Attitude among the Poor towards a Good Education

This year I was brought into the Shanti Bhavan team that selects children for the new pre-school class. My training in psychology and a graduate of the school were considered helpful to the process.
Being no stranger to the typical rural life and its cultural disposition, I was confident on providing useful insight into the behavioural and social dynamics that are integral to marginalized communities. By the end of our two months of search, we came to a few realizations.

The face of rural communities had undeniably changed over the last decade as job opportunities created by urban industrialization had significantly impacted their life-style. Many commuted daily to cities to work as security guards, housemaids, drivers, construction workers, and in other low level jobs, contributing largely to the labour requirement of businesses.

Very often we came upon locked houses and deserted streets, with children away at the local government school and both parents at work. Women like my mother who were once confined to their domestic duties now sought jobs in the cities, sharing the financial burden of the household with their spouses. With today’s high cost of living, it is not an option but a necessity for families, especially among the poor, to have more than one bread-winner.

At times we encountered passive resistance from the villagers. It didn’t make sense to them to send their children to a distant boarding school when the local government school offered free education, a mid-day meal and other assistance. I felt saddened to see that they couldn’t distinguish the quality of education in such schools and the one that Shanti Bhavan offered.

One time I came upon a settlement of small, thatched houses in the centre of a village. A group of elderly women were seated on a straw mat, sharing tobacco. I introduced myself politely and asked, “We’re looking for children from very poor families for our free boarding school. Do you know of any one here?”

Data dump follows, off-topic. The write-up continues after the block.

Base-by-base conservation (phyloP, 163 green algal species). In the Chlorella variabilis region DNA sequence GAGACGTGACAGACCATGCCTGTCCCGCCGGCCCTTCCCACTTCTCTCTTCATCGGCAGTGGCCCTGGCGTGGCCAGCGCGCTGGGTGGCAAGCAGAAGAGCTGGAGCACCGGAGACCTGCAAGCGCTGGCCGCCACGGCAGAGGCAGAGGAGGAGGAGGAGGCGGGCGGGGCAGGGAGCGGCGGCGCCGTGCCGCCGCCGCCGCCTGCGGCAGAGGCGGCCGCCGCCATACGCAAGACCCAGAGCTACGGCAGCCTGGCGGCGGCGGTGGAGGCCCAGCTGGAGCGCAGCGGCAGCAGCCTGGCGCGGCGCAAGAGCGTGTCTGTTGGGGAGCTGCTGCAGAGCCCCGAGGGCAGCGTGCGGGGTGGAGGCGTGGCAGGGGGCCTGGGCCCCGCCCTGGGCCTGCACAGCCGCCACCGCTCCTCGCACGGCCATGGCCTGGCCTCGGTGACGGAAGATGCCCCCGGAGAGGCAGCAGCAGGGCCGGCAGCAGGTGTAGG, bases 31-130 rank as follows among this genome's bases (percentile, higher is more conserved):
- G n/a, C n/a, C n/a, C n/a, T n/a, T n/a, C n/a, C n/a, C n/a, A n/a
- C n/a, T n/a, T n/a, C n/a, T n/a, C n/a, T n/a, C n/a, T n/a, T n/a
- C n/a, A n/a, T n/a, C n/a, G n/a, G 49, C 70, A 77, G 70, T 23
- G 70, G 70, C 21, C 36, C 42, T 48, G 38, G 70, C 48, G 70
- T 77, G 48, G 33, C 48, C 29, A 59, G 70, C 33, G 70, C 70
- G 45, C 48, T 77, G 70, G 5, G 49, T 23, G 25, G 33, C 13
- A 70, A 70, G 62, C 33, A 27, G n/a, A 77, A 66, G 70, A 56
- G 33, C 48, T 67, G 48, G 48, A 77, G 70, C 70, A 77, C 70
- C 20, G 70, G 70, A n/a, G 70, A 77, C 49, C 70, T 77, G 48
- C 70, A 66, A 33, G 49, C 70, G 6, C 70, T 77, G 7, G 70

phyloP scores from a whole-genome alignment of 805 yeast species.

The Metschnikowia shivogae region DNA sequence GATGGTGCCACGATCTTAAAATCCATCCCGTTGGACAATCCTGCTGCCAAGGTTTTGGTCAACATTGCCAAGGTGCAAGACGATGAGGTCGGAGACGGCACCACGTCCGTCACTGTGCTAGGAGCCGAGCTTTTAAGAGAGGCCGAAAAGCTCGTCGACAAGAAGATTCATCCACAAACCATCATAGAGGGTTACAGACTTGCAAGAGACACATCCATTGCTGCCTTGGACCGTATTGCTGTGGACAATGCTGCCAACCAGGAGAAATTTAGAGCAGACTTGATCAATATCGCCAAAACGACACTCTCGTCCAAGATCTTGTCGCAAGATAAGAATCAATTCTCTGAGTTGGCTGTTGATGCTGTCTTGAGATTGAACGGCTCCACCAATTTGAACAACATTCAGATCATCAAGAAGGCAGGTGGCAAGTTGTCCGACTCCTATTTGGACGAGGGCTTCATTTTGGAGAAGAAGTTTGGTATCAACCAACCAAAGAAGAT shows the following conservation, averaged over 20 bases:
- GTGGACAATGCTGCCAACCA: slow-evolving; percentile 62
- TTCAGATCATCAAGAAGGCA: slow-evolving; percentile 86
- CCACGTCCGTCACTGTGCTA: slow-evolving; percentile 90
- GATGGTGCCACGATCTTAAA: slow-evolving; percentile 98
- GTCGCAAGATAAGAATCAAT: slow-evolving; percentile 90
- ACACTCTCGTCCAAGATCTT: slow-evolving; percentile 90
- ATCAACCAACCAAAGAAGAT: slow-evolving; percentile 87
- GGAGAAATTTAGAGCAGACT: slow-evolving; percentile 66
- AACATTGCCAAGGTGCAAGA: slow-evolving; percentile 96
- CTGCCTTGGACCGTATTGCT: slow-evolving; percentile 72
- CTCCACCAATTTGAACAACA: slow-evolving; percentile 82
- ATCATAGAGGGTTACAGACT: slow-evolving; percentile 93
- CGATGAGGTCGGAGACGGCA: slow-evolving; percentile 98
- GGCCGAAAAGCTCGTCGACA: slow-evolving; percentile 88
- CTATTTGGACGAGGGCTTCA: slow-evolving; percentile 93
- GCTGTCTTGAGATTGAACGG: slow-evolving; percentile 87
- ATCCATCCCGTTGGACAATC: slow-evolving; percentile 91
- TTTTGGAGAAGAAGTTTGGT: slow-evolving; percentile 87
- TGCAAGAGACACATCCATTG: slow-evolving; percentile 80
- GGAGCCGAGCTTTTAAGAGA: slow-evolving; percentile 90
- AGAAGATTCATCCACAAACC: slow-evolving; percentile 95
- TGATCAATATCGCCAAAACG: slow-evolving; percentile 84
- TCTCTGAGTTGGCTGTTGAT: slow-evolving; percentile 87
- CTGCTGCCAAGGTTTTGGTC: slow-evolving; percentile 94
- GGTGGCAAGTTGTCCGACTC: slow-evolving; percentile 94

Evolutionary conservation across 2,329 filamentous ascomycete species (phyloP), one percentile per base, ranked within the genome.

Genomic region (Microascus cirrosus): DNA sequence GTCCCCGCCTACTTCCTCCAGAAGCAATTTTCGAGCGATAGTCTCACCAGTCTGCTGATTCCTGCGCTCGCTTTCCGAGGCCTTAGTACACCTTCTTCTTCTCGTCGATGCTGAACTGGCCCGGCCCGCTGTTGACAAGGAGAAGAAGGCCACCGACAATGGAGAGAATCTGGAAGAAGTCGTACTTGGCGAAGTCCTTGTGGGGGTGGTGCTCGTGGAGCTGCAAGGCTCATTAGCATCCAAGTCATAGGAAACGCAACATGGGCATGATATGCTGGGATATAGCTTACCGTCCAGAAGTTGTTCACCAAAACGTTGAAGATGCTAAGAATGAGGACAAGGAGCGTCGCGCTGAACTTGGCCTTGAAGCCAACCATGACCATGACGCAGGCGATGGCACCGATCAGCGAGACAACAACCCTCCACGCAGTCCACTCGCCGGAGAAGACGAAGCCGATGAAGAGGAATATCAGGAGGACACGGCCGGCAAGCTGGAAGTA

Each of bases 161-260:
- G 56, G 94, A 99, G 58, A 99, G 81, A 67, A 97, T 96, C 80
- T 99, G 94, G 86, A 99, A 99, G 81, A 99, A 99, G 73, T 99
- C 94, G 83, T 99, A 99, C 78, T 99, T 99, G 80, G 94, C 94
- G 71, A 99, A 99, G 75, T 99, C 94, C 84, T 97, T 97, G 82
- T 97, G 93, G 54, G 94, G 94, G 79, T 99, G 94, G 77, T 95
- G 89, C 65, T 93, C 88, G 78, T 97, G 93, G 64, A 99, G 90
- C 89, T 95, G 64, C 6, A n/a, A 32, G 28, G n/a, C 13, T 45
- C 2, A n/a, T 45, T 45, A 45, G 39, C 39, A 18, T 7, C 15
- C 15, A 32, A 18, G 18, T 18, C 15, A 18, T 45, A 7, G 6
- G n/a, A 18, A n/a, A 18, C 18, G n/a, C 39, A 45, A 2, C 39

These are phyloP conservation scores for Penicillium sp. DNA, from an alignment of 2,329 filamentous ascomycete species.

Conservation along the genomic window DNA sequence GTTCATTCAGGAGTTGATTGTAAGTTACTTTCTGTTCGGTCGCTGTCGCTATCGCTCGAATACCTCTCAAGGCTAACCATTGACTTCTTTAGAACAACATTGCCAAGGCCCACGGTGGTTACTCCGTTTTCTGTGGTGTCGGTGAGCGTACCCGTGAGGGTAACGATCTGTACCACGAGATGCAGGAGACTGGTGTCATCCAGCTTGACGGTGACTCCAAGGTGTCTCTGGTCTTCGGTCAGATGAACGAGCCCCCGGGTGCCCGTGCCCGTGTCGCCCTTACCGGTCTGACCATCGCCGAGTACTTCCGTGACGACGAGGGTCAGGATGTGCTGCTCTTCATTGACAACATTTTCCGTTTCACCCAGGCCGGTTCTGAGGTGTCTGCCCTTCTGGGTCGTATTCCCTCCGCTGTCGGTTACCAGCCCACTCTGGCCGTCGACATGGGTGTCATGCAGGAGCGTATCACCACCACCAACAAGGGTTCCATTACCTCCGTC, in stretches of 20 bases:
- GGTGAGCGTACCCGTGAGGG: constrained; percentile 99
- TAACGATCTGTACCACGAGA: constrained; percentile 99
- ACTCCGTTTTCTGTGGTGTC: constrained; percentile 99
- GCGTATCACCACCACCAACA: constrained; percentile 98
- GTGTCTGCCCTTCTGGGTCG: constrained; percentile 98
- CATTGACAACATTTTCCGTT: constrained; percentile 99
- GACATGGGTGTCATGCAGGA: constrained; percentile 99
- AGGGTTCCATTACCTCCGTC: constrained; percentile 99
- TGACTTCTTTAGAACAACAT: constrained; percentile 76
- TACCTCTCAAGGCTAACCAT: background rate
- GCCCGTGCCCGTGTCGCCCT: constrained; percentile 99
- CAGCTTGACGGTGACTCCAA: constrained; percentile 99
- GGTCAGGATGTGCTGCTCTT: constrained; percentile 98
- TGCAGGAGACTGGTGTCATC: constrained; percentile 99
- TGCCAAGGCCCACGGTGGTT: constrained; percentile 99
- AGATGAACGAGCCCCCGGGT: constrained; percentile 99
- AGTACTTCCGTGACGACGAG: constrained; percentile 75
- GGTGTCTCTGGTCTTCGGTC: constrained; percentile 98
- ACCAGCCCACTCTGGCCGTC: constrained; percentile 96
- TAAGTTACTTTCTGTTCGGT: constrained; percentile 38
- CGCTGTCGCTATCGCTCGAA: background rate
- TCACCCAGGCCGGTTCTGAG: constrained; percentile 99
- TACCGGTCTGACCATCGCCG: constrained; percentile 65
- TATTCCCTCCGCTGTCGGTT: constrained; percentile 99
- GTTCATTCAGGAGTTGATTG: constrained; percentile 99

To my surprise, one woman instantly replied with a level of indifference, “There’s no one poor here. You can go to the next lane.”

I was taken aback by her directness. The only explanation I could find for her denial was that people like this woman don’t consider themselves poor as a result of the subsidies they receive from the government in the form of hand-outs – food, clothing, free education, free transport for children back and fro from school and loans for house construction. A sense of contentment had taken hold among these poor people as their basic needs were being met.

But for the most part, we found villagers welcoming of our interest in their children. Their sense of appreciation might have come from the many services offered to their communities by several NGOs.

Our experience in urban slums was somewhat different. The urban poor seemed to be more ambitious about their children having good careers. This difference in mind-set might have been from the exposure to the affluence in the society around them, and by observing the hierarchy of job positions in companies. They were willing to consider the possibility of a good future we were offering.

What I found common among both the urban and rural poor was that they struggle to grasp the true power of a good education for their children, and its longer term impact on their families. They fail to recognize the innate potential in their own children to achieve personal and professional success.

But despite the lack of awareness among people like them, I still felt optimistic. There were many who were eager to seek our assistance. It was humbling to see that even in the face of hardships, they were dreaming of a better tomorrow.


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